GM Cruise announced that it received the greenlight from the California DMV to operate a fleet of true driverless Chevy Bolt EVs.
Over the last few years, GM’s Cruise self-driving division has been operating a fleet of autonomous Chevy Bolt EVs in San Francisco.
The test program is regulated by the California DMV and now the agency has given them permission to operate vehicles without a backup driver.
GM Cruise CEO Dan Ammann said that he believes they will be the first to test a truly driverless system in a major US city:
“Today, Cruise received a permit from the California DMV to remove the human backup drivers from our self-driving cars. We’re not the first company to receive this permit, but we’re going to be the first to put it to use on the streets of a major U.S. city.”
The news come after Waymo launched its own driverless ride-hailing service to the public in Phoenix.
However, the streets of San Francisco are notoriously more difficult to navigate than Phoenix streets.
But even without a literal launch into the sky, this is our moonshot. And the chaotic, gritty streets of SF are our launchpad. This is where years of blood, sweat, and tears have been poured out by everyone on the Cruise mission. And it’s where over two million miles of city testing will truly hit the road for the first time: an electric car, driving by itself, navigating one of the most difficult driving cities in the world.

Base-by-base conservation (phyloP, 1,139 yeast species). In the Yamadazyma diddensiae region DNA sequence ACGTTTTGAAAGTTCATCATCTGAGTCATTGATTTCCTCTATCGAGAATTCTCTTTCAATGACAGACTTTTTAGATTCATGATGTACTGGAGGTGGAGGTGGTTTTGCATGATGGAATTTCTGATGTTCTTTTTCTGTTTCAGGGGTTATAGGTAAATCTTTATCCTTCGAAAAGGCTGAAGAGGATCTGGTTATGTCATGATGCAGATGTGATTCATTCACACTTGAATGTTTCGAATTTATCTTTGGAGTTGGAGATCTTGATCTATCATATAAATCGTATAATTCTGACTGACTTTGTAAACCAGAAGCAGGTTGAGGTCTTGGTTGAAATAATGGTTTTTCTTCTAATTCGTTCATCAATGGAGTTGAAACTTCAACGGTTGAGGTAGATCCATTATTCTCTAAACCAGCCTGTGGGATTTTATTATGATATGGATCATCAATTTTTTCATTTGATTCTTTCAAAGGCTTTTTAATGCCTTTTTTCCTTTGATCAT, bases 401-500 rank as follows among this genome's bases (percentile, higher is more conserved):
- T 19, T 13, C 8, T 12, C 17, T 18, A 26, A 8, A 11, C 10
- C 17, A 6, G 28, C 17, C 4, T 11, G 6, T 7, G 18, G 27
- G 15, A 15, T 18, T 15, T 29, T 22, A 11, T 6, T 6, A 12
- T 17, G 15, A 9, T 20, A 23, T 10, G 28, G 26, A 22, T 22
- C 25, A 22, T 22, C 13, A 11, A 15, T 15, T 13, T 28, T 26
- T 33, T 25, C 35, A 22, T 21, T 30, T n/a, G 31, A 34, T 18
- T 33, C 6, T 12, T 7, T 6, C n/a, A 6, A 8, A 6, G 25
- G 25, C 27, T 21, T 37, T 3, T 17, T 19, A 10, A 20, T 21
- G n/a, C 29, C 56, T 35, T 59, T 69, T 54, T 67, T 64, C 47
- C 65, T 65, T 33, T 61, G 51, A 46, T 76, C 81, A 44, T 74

The company said that the driverless testing will start later this year:
“Before the end of the year, we’ll be sending cars out onto the streets of SF — without gasoline and without anyone at the wheel. Because safely removing the driver is the true benchmark of a self-driving car, and because burning fossil fuels is no way to build the future of transportation.”
A few years ago, GM unveiled an autonomous Bolt EV without a steering wheel — pictured above.
GM Cruise is also working with Honda to bring to market its electric and driverless vehicle specially designed for a ride-hailing service.
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